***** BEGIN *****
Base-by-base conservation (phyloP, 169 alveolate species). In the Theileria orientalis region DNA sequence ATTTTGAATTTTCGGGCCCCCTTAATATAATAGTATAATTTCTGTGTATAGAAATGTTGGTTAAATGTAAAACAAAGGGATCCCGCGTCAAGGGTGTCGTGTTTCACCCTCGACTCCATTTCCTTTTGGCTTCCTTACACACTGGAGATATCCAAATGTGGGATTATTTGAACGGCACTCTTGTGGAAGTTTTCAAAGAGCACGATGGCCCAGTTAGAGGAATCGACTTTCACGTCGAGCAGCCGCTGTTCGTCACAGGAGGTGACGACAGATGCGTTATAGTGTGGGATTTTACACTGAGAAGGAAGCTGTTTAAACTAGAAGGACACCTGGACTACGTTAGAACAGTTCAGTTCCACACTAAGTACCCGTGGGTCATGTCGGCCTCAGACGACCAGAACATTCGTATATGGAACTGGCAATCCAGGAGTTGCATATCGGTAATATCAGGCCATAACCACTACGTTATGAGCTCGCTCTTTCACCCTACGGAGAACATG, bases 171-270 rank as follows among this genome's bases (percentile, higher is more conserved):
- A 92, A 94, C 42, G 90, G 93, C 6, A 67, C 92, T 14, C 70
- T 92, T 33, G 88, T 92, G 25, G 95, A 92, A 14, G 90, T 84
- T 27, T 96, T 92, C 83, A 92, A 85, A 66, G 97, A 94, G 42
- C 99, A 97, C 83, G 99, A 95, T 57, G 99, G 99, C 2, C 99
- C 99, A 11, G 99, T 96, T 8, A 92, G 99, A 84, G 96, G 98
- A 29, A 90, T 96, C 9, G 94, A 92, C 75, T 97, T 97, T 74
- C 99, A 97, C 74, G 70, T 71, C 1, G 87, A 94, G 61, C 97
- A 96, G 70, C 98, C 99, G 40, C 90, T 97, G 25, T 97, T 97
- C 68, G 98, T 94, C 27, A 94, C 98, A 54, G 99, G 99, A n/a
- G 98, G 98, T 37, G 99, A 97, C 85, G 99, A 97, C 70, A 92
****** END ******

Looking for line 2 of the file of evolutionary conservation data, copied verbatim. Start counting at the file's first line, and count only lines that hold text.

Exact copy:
- A 92, A 94, C 42, G 90, G 93, C 6, A 67, C 92, T 14, C 70